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Follow Up By: Lea V - Friday, Jun 21, 2013 at 00:00

Friday, Jun 21, 2013 at 00:00
Hey Pete, thanks!
this is "sound stupid" moment - what does ATs stand for? :)

I think we're definitely gonna check out the IO, but some LPG Pajeros as well, since you never know and eventually it will be down to the individual car (we already saw one very promising IO from a dealer - low kms, manual, 2L engine - only to find out when we got there that it was emitting very nasty blue smoke :( )
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Follow Up By: Member - Toyocrusa (NSW) - Friday, Jun 21, 2013 at 06:31

Friday, Jun 21, 2013 at 06:31
AT's stands for All Terrain tyres. Bridgestone or BF Goodridge seem to be the most popular but there are plenty of other brands as well. Just don't ask "what is the best" on here or also ask "what is the best fridge" cause your computor will fall through the desk from the weight of answers.lol. Bob
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Reply By: Member - Wamuranman - Wednesday, Jun 19, 2013 at 18:35

Wednesday, Jun 19, 2013 at 18:35
HI Lea,

My first 4x4 was a 60 series Landcruiser which served us well for many years. I still believe these are a good starting point today. Good ones are getting hard to find...many with rust (especially along roof gutters) and high Kms (some up to 600,000km). While they may use a little more diesel than you want they tick all boxes for a first 4X4 IMO. We used about 12litres/100km. Plenty of assessories available. A very robust vehicle.

Look for a 1987-1989 model diesel with manual transmission and Kms under 300K. The 12HT turbo motor was one of the best ever built.. But the 2H motor is still good.
Here is on as an example:

http://ninemsn.carsales.com.au/dealer/details/Toyota-Landcruiser-1989/AGC-AD-13490561/?Cr=3

Cheers


AnswerID: 513405

Follow Up By: Michael ( Moss Vale NSW) - Wednesday, Jun 19, 2013 at 22:53

Wednesday, Jun 19, 2013 at 22:53
60 series are a great vehicle, probably the vehicle that really started the 4x4 phenomenon ! Michael .
Patrol 4.2TDi 2003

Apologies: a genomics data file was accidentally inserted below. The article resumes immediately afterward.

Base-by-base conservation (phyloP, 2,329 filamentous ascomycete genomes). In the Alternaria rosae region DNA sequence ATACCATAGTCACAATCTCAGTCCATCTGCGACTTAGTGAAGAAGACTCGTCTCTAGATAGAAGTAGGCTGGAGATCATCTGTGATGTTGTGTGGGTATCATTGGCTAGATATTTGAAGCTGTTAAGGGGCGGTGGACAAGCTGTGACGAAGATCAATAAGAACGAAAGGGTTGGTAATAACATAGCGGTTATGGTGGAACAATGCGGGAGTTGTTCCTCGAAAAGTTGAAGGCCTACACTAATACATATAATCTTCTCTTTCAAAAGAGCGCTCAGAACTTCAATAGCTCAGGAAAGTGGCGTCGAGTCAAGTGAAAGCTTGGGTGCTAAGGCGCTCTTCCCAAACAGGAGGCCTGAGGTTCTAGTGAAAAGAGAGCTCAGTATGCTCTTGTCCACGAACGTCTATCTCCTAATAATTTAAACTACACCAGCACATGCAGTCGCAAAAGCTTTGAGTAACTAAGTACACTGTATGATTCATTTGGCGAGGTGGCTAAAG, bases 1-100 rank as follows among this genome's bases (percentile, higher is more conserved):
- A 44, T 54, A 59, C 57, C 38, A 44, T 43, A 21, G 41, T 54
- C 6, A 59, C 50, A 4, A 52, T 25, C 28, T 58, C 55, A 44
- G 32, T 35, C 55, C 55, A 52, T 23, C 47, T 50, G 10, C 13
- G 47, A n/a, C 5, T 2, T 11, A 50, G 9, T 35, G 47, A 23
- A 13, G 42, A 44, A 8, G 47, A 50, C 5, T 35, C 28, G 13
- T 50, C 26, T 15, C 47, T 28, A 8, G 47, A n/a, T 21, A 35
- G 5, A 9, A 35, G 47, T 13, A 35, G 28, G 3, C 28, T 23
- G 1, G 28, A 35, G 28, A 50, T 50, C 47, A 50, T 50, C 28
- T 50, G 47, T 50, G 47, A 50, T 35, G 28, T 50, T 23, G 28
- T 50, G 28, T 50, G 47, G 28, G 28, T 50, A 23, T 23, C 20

Retired 2016 and now Out and About!

There's time to rest when you're dead,
Get out and do something instead!

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Follow Up By: bluefella - Thursday, Jun 20, 2013 at 08:16

Thursday, Jun 20, 2013 at 08:16
very tidy looking vehicle and low K's if genuine. A good starting point to begin 4x4 driving.
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Follow Up By: Candace S. - Thursday, Jun 20, 2013 at 16:04

Thursday, Jun 20, 2013 at 16:04
That '89 looks cleaner and less (ab)used than my 2010 Nissan, LOL!
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Reply By: Lea V - Wednesday, Jun 19, 2013 at 18:48

Wednesday, Jun 19, 2013 at 18:48
Yeah the dual-fuel -pajero sounds like a good option.

The land cruiser is a bit too much for now - maybe in a couple of years, when we will have more $ to spend, and at least some experience with 4wdriving, i'll get a newer LC and mod it to my liking :).

Also the pajeros I can get are 1997-2000, and a 10 year difference will be noticeable I think.
AnswerID: 513407

Reply By: mikehzz - Wednesday, Jun 19, 2013 at 19:36

Wednesday, Jun 19, 2013 at 19:36
A dual fuel anything is relatively cheap to run. I've had a Patrol and a Pathfinder on gas, had no trouble with either and the cost to run was ok by me. The Pajero on paper would be fine and so would a Prado. I also had a Suzuki GV for a few years and it would cost me the same in petrol for it as in gas for the Pathfinder to go the same distance. The price ratio of lpg to petrol has changed since then though.